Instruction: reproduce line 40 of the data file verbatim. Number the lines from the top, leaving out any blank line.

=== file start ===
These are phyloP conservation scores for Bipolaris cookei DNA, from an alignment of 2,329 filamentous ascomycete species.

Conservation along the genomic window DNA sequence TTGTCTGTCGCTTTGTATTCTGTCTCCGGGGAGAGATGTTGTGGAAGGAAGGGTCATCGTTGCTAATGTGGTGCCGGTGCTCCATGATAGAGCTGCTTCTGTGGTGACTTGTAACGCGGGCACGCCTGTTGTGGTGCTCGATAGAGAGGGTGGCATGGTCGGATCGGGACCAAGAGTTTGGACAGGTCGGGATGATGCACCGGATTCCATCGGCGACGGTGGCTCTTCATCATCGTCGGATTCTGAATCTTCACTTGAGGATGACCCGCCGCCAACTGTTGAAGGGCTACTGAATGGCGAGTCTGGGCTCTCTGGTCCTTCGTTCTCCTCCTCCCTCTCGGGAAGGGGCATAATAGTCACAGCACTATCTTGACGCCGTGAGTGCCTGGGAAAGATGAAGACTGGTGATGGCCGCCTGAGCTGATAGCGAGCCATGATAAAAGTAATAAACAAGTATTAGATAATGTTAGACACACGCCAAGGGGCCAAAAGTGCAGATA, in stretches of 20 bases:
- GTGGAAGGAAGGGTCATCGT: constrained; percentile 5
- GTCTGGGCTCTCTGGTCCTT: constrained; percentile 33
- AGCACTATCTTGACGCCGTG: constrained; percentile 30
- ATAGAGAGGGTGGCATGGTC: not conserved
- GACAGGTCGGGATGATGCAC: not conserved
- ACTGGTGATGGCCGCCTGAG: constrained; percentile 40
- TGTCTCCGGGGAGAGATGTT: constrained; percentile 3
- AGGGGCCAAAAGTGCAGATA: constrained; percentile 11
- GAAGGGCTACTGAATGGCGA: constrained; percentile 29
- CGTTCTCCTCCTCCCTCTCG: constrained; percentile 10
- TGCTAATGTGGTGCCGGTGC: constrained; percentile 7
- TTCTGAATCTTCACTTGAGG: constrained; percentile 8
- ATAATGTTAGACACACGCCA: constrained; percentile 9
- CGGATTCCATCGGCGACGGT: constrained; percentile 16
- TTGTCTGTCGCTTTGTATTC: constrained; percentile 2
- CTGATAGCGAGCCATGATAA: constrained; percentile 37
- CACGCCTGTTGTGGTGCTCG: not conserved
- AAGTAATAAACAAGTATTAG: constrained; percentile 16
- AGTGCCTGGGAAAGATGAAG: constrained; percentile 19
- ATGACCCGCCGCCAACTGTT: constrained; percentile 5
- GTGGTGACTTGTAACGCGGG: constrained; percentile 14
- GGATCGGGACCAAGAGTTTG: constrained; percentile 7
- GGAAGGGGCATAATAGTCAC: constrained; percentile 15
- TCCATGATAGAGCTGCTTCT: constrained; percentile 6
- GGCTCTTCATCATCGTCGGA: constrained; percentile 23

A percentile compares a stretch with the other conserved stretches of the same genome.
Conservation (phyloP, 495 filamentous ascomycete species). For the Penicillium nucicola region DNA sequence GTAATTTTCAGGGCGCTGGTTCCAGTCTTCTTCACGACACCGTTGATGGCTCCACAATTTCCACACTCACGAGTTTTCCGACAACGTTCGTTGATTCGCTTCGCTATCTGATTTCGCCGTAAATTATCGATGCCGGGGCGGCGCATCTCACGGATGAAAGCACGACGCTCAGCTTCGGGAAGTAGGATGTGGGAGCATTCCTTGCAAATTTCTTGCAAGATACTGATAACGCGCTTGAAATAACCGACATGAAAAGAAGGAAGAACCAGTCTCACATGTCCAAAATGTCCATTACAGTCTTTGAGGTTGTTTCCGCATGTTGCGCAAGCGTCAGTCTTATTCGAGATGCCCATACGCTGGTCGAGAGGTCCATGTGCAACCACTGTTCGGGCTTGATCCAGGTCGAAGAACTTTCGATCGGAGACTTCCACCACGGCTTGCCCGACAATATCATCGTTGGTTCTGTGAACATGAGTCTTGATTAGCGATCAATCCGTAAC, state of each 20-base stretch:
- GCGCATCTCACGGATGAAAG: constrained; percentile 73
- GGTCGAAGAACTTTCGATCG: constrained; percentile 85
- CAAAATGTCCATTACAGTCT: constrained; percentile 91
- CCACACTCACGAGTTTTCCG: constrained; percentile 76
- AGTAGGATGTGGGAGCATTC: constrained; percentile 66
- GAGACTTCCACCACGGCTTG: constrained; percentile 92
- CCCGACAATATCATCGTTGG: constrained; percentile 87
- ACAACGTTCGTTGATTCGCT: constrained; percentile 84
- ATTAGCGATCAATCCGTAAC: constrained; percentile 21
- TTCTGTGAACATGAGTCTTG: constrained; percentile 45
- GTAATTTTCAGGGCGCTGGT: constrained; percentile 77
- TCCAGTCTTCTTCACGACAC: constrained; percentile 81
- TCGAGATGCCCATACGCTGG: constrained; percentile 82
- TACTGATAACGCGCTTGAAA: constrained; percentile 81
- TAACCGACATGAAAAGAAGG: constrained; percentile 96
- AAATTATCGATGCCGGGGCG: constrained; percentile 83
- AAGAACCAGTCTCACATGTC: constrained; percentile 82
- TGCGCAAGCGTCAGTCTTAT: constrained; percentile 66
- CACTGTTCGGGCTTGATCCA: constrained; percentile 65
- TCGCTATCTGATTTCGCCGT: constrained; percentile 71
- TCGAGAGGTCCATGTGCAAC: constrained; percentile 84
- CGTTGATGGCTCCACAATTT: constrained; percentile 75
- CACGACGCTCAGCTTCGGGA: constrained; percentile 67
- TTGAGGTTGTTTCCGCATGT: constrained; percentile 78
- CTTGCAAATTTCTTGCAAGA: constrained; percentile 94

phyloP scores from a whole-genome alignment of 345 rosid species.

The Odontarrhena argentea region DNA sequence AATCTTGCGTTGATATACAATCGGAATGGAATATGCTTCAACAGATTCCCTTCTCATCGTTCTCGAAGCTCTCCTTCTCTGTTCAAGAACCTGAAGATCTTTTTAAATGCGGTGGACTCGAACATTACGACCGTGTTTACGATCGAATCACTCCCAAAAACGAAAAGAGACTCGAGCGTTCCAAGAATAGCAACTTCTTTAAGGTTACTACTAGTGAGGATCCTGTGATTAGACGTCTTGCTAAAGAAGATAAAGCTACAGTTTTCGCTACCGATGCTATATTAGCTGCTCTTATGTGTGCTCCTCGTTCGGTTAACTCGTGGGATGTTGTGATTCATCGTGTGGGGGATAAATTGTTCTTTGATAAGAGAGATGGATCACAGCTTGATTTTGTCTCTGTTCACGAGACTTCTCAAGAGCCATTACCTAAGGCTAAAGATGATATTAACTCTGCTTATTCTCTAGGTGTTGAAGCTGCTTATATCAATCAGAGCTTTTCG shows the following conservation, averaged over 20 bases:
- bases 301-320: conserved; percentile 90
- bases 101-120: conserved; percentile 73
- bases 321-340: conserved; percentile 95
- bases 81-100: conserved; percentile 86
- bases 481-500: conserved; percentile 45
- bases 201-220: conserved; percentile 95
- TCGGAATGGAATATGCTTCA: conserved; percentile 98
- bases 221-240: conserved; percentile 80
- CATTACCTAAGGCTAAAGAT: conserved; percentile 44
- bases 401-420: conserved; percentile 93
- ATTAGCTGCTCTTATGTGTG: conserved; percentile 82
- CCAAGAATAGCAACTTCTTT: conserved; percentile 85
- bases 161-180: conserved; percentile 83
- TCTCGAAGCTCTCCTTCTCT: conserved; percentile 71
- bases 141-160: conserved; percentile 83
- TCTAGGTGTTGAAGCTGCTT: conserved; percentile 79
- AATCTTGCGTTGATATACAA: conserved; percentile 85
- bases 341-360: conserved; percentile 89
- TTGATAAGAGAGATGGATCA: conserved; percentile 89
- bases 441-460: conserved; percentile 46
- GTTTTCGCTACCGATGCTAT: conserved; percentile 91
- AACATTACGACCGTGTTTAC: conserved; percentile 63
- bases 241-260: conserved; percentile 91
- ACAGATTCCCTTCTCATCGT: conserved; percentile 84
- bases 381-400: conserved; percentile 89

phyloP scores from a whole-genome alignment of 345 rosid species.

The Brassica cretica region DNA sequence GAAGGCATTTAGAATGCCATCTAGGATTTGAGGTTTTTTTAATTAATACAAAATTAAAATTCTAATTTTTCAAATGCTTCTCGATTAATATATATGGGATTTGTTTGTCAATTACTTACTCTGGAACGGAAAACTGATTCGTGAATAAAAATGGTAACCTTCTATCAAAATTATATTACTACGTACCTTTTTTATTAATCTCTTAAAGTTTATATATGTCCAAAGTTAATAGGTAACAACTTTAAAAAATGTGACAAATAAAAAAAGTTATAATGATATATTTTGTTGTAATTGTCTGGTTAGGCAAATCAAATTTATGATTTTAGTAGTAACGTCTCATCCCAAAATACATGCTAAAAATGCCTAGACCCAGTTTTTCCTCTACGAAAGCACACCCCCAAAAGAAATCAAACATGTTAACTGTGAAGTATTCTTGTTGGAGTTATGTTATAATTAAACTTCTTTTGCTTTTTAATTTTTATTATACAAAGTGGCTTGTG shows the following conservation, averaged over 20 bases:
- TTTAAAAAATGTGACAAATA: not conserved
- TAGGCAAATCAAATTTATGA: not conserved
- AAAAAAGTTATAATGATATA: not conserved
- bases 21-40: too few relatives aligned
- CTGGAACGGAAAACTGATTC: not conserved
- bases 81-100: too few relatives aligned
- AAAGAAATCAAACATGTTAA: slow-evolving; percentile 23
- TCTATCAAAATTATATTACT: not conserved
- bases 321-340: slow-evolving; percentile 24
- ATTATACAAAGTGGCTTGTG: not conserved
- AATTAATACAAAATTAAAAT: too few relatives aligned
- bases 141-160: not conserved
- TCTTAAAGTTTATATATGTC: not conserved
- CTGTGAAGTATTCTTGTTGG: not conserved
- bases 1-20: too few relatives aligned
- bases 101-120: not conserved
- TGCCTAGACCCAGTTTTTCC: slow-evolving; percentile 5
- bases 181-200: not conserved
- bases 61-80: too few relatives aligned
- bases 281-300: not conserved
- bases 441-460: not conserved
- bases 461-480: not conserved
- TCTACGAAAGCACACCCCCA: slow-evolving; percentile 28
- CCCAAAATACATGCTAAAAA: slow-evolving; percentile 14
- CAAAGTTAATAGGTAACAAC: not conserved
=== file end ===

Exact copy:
- GTAATTTTCAGGGCGCTGGT: constrained; percentile 77